Saturday, August 11, 2018

Fertility Rates among Ethnic Russians to Remain Below Replacement Levels while Those among Non-Russians will Be Above Them

 Paul Goble

            Staunton, August 10 – The Russian labor ministry projects that in 2020, fertility rates in predominantly ethnic Russian regions will remain well below the replacement level of 2.2 children per woman per lifetime while in non-Russian regions, including Tuva, the Altai and Chechnya, they will remain above, Izvestiya reports today. 

            That means that the ethnic balance in the Russian Federation will continue to change even if fertility rates in some non-Russian regions are falling compared to what they were a generation ago, with the share of Russians declining and the share of non-Russians increasing in the future.

            Neither the labor ministry nor the newspaper’s Anna Ivushkina and Daniil Kuzin, however, stress this ethnic dimension, preferring instead to say that Russia expects “the highest coefficients of births in distant [but unnamed] regions of the country” (

            Overall, the ministry says, the countrywide fertility rate should rise from 1.62 now to 1.65 in 2020 on its way to 1.7 in 2024, all figures well below replacement levels. But even that boost will come from places at least some in Moscow will be less than thrilled by: Tuva with a projected rate of 3.4, Chechnya with 2.92, the Altair 2.9, and Buryatia, 2.28.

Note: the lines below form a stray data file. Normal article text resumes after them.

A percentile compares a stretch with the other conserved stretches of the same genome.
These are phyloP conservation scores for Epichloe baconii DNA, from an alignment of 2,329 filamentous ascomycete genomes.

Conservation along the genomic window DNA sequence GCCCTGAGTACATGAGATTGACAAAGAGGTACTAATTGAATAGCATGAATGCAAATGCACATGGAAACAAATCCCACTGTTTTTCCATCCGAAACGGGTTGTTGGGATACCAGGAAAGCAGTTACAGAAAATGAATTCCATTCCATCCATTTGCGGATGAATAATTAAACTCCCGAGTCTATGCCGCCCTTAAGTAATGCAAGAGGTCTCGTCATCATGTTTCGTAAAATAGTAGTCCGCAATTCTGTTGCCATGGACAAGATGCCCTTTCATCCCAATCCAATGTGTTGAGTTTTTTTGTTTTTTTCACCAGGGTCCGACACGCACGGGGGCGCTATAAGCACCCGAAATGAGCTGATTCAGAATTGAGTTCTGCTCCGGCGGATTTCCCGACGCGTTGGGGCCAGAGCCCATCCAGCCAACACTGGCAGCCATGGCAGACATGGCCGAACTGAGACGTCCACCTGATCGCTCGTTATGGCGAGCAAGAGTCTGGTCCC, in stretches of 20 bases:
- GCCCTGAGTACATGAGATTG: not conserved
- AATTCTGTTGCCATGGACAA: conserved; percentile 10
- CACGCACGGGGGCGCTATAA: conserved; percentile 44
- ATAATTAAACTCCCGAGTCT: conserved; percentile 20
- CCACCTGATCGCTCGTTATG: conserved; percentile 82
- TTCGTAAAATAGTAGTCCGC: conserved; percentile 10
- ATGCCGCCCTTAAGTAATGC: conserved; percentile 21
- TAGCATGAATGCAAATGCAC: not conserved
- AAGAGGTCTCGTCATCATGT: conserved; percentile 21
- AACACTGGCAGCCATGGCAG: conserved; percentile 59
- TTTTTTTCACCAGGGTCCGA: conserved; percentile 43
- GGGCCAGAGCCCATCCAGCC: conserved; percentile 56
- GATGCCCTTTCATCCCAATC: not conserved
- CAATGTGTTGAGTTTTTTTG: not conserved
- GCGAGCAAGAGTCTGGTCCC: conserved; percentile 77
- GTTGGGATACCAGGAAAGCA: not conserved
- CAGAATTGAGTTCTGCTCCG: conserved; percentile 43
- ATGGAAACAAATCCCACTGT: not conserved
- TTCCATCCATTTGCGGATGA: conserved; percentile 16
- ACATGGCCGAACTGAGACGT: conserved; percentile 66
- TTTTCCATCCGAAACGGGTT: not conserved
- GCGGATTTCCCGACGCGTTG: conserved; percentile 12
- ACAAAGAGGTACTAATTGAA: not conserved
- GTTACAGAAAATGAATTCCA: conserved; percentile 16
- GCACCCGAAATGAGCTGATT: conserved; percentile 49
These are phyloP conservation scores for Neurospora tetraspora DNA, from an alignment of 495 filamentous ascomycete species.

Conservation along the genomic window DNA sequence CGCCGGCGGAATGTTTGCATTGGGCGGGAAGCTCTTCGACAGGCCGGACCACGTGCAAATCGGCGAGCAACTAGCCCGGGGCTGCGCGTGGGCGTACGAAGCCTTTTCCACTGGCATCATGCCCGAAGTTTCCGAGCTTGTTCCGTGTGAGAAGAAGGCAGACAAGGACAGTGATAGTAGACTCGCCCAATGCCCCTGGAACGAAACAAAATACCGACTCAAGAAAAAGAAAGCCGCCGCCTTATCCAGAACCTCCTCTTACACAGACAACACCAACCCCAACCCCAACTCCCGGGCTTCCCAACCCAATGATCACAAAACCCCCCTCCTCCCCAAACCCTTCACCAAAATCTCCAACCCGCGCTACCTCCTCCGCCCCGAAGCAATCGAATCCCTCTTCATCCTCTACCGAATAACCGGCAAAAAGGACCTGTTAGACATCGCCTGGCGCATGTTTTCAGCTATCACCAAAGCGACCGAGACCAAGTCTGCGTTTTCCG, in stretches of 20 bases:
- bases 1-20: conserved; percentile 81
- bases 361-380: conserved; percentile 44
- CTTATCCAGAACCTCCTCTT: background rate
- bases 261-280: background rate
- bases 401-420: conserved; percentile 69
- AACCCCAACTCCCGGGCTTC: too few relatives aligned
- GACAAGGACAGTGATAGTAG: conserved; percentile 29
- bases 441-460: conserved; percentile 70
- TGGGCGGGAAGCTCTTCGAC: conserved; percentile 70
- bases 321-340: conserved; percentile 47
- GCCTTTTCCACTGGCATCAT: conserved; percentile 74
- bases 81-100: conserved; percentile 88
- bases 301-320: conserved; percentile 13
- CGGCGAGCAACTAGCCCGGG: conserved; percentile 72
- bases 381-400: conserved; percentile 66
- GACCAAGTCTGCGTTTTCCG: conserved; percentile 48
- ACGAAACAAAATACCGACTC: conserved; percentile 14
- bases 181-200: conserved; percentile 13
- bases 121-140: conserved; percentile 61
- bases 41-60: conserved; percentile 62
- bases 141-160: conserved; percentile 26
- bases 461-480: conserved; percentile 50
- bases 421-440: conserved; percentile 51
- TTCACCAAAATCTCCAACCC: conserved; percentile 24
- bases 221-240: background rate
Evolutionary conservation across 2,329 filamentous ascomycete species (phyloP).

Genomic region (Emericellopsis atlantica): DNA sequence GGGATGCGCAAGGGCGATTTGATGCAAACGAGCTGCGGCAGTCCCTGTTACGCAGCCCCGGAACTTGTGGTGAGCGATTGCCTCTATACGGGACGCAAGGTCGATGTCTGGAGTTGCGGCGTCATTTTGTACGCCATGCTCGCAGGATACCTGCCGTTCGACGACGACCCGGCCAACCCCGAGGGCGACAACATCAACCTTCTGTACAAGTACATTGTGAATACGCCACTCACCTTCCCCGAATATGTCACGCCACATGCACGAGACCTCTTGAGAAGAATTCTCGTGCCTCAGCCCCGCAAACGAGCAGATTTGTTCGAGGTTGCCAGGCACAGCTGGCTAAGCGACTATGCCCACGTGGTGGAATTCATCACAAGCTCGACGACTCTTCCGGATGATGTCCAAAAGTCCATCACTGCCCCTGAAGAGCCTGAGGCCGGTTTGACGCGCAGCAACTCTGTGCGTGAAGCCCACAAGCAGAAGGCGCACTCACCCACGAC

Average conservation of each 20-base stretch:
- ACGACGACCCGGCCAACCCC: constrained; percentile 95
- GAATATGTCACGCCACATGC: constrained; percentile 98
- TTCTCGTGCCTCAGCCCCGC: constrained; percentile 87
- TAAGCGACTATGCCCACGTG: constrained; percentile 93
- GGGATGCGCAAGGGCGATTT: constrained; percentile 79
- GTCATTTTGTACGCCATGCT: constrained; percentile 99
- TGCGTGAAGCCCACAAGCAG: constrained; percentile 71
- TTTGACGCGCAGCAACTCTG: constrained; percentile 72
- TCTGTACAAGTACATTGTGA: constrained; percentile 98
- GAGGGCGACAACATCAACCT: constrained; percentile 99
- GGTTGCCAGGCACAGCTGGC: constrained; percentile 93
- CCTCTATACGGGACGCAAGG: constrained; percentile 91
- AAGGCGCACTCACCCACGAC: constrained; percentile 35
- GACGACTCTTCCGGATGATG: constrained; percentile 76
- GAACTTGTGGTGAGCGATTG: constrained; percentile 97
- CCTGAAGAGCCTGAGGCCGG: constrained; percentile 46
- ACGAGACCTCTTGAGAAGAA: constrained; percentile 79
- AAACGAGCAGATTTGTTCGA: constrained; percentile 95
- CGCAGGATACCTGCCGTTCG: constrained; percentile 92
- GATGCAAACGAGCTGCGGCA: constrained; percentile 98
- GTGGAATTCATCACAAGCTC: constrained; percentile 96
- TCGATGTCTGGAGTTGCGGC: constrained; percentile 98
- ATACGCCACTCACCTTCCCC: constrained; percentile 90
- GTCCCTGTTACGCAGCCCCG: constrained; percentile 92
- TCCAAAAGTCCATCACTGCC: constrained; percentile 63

All these unlike predominantly ethnic Russian regions where the figures are below 1.6 are non-Russian and non-Orthodox.

            A major driver of these differences, the paper says, is a radical difference in age structure. Predominantly ethnic Russian regions are far older on average, something that means there are fewer women in the prime child-bearing age cohorts than is the case in the much younger over all populations of these non-Russian regions.

            Given that demographic reality, the ethnic Russian regions are likely to experience  a continuing decline in population while non-Russian republics in many cases are likely to continue to grow in size absolutely and relatively.

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